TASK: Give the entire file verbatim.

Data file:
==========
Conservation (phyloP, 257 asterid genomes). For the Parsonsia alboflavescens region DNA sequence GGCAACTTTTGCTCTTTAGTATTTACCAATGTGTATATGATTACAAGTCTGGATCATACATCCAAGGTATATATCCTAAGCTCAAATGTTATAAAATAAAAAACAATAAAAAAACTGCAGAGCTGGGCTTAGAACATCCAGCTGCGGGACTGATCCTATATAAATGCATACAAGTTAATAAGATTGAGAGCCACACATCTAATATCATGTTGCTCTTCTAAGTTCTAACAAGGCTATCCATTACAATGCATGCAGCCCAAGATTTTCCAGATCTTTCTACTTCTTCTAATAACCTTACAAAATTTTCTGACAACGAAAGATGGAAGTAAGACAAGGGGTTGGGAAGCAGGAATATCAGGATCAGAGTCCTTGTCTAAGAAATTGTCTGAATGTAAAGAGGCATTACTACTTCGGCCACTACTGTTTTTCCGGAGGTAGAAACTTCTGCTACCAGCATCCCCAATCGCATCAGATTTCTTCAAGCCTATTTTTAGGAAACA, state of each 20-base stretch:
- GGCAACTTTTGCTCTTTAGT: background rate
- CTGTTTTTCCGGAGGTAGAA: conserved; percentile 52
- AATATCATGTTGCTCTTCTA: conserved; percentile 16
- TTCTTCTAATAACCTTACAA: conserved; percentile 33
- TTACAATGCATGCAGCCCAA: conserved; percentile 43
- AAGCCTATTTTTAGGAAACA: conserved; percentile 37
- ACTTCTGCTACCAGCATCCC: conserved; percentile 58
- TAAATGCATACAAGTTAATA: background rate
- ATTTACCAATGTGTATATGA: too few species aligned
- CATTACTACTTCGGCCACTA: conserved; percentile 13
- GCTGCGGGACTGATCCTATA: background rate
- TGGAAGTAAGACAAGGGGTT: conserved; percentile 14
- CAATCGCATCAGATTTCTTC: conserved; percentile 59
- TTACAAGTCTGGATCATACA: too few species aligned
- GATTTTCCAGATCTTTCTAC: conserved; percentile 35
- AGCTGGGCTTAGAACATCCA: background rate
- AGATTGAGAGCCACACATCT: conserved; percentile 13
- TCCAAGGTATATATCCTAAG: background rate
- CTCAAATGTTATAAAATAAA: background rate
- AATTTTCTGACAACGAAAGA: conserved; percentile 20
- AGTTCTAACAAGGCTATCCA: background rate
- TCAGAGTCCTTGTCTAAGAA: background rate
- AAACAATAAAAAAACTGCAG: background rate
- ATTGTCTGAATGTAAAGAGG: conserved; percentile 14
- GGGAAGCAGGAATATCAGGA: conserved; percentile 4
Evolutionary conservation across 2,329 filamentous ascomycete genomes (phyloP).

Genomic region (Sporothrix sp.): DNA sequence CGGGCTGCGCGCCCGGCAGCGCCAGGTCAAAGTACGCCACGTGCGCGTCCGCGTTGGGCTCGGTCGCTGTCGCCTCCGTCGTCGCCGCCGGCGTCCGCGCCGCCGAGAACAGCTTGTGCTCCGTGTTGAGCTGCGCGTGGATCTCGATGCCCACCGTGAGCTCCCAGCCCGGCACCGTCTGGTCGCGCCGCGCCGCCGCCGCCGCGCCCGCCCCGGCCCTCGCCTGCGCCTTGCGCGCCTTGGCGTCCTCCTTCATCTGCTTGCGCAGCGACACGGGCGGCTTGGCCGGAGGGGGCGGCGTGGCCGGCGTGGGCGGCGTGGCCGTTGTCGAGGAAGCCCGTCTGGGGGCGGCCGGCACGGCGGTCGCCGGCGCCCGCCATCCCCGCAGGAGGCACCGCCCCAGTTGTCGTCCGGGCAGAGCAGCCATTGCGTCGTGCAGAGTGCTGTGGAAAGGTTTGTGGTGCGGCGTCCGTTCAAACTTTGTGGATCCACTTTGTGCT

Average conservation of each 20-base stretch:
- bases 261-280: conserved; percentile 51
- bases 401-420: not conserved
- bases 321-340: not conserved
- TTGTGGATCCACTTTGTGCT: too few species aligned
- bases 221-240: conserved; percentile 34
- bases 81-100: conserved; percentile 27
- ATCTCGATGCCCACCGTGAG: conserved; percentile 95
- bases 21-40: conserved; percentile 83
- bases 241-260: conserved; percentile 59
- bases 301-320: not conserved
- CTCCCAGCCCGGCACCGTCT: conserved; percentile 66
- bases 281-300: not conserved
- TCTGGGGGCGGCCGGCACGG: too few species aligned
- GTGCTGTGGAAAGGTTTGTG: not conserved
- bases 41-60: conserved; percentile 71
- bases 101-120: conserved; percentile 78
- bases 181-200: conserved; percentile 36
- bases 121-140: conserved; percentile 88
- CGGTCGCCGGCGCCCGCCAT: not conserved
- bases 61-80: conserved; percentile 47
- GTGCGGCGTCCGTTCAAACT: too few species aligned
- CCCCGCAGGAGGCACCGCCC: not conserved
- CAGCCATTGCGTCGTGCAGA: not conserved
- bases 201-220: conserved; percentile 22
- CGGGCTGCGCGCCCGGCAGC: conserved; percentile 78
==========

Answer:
Conservation (phyloP, 257 asterid genomes). For the Parsonsia alboflavescens region DNA sequence GGCAACTTTTGCTCTTTAGTATTTACCAATGTGTATATGATTACAAGTCTGGATCATACATCCAAGGTATATATCCTAAGCTCAAATGTTATAAAATAAAAAACAATAAAAAAACTGCAGAGCTGGGCTTAGAACATCCAGCTGCGGGACTGATCCTATATAAATGCATACAAGTTAATAAGATTGAGAGCCACACATCTAATATCATGTTGCTCTTCTAAGTTCTAACAAGGCTATCCATTACAATGCATGCAGCCCAAGATTTTCCAGATCTTTCTACTTCTTCTAATAACCTTACAAAATTTTCTGACAACGAAAGATGGAAGTAAGACAAGGGGTTGGGAAGCAGGAATATCAGGATCAGAGTCCTTGTCTAAGAAATTGTCTGAATGTAAAGAGGCATTACTACTTCGGCCACTACTGTTTTTCCGGAGGTAGAAACTTCTGCTACCAGCATCCCCAATCGCATCAGATTTCTTCAAGCCTATTTTTAGGAAACA, state of each 20-base stretch:
- GGCAACTTTTGCTCTTTAGT: background rate
- CTGTTTTTCCGGAGGTAGAA: conserved; percentile 52
- AATATCATGTTGCTCTTCTA: conserved; percentile 16
- TTCTTCTAATAACCTTACAA: conserved; percentile 33
- TTACAATGCATGCAGCCCAA: conserved; percentile 43
- AAGCCTATTTTTAGGAAACA: conserved; percentile 37
- ACTTCTGCTACCAGCATCCC: conserved; percentile 58
- TAAATGCATACAAGTTAATA: background rate
- ATTTACCAATGTGTATATGA: too few species aligned
- CATTACTACTTCGGCCACTA: conserved; percentile 13
- GCTGCGGGACTGATCCTATA: background rate
- TGGAAGTAAGACAAGGGGTT: conserved; percentile 14
- CAATCGCATCAGATTTCTTC: conserved; percentile 59
- TTACAAGTCTGGATCATACA: too few species aligned
- GATTTTCCAGATCTTTCTAC: conserved; percentile 35
- AGCTGGGCTTAGAACATCCA: background rate
- AGATTGAGAGCCACACATCT: conserved; percentile 13
- TCCAAGGTATATATCCTAAG: background rate
- CTCAAATGTTATAAAATAAA: background rate
- AATTTTCTGACAACGAAAGA: conserved; percentile 20
- AGTTCTAACAAGGCTATCCA: background rate
- TCAGAGTCCTTGTCTAAGAA: background rate
- AAACAATAAAAAAACTGCAG: background rate
- ATTGTCTGAATGTAAAGAGG: conserved; percentile 14
- GGGAAGCAGGAATATCAGGA: conserved; percentile 4
Evolutionary conservation across 2,329 filamentous ascomycete genomes (phyloP).

Genomic region (Sporothrix sp.): DNA sequence CGGGCTGCGCGCCCGGCAGCGCCAGGTCAAAGTACGCCACGTGCGCGTCCGCGTTGGGCTCGGTCGCTGTCGCCTCCGTCGTCGCCGCCGGCGTCCGCGCCGCCGAGAACAGCTTGTGCTCCGTGTTGAGCTGCGCGTGGATCTCGATGCCCACCGTGAGCTCCCAGCCCGGCACCGTCTGGTCGCGCCGCGCCGCCGCCGCCGCGCCCGCCCCGGCCCTCGCCTGCGCCTTGCGCGCCTTGGCGTCCTCCTTCATCTGCTTGCGCAGCGACACGGGCGGCTTGGCCGGAGGGGGCGGCGTGGCCGGCGTGGGCGGCGTGGCCGTTGTCGAGGAAGCCCGTCTGGGGGCGGCCGGCACGGCGGTCGCCGGCGCCCGCCATCCCCGCAGGAGGCACCGCCCCAGTTGTCGTCCGGGCAGAGCAGCCATTGCGTCGTGCAGAGTGCTGTGGAAAGGTTTGTGGTGCGGCGTCCGTTCAAACTTTGTGGATCCACTTTGTGCT

Average conservation of each 20-base stretch:
- bases 261-280: conserved; percentile 51
- bases 401-420: not conserved
- bases 321-340: not conserved
- TTGTGGATCCACTTTGTGCT: too few species aligned
- bases 221-240: conserved; percentile 34
- bases 81-100: conserved; percentile 27
- ATCTCGATGCCCACCGTGAG: conserved; percentile 95
- bases 21-40: conserved; percentile 83
- bases 241-260: conserved; percentile 59
- bases 301-320: not conserved
- CTCCCAGCCCGGCACCGTCT: conserved; percentile 66
- bases 281-300: not conserved
- TCTGGGGGCGGCCGGCACGG: too few species aligned
- GTGCTGTGGAAAGGTTTGTG: not conserved
- bases 41-60: conserved; percentile 71
- bases 101-120: conserved; percentile 78
- bases 181-200: conserved; percentile 36
- bases 121-140: conserved; percentile 88
- CGGTCGCCGGCGCCCGCCAT: not conserved
- bases 61-80: conserved; percentile 47
- GTGCGGCGTCCGTTCAAACT: too few species aligned
- CCCCGCAGGAGGCACCGCCC: not conserved
- CAGCCATTGCGTCGTGCAGA: not conserved
- bases 201-220: conserved; percentile 22
- CGGGCTGCGCGCCCGGCAGC: conserved; percentile 78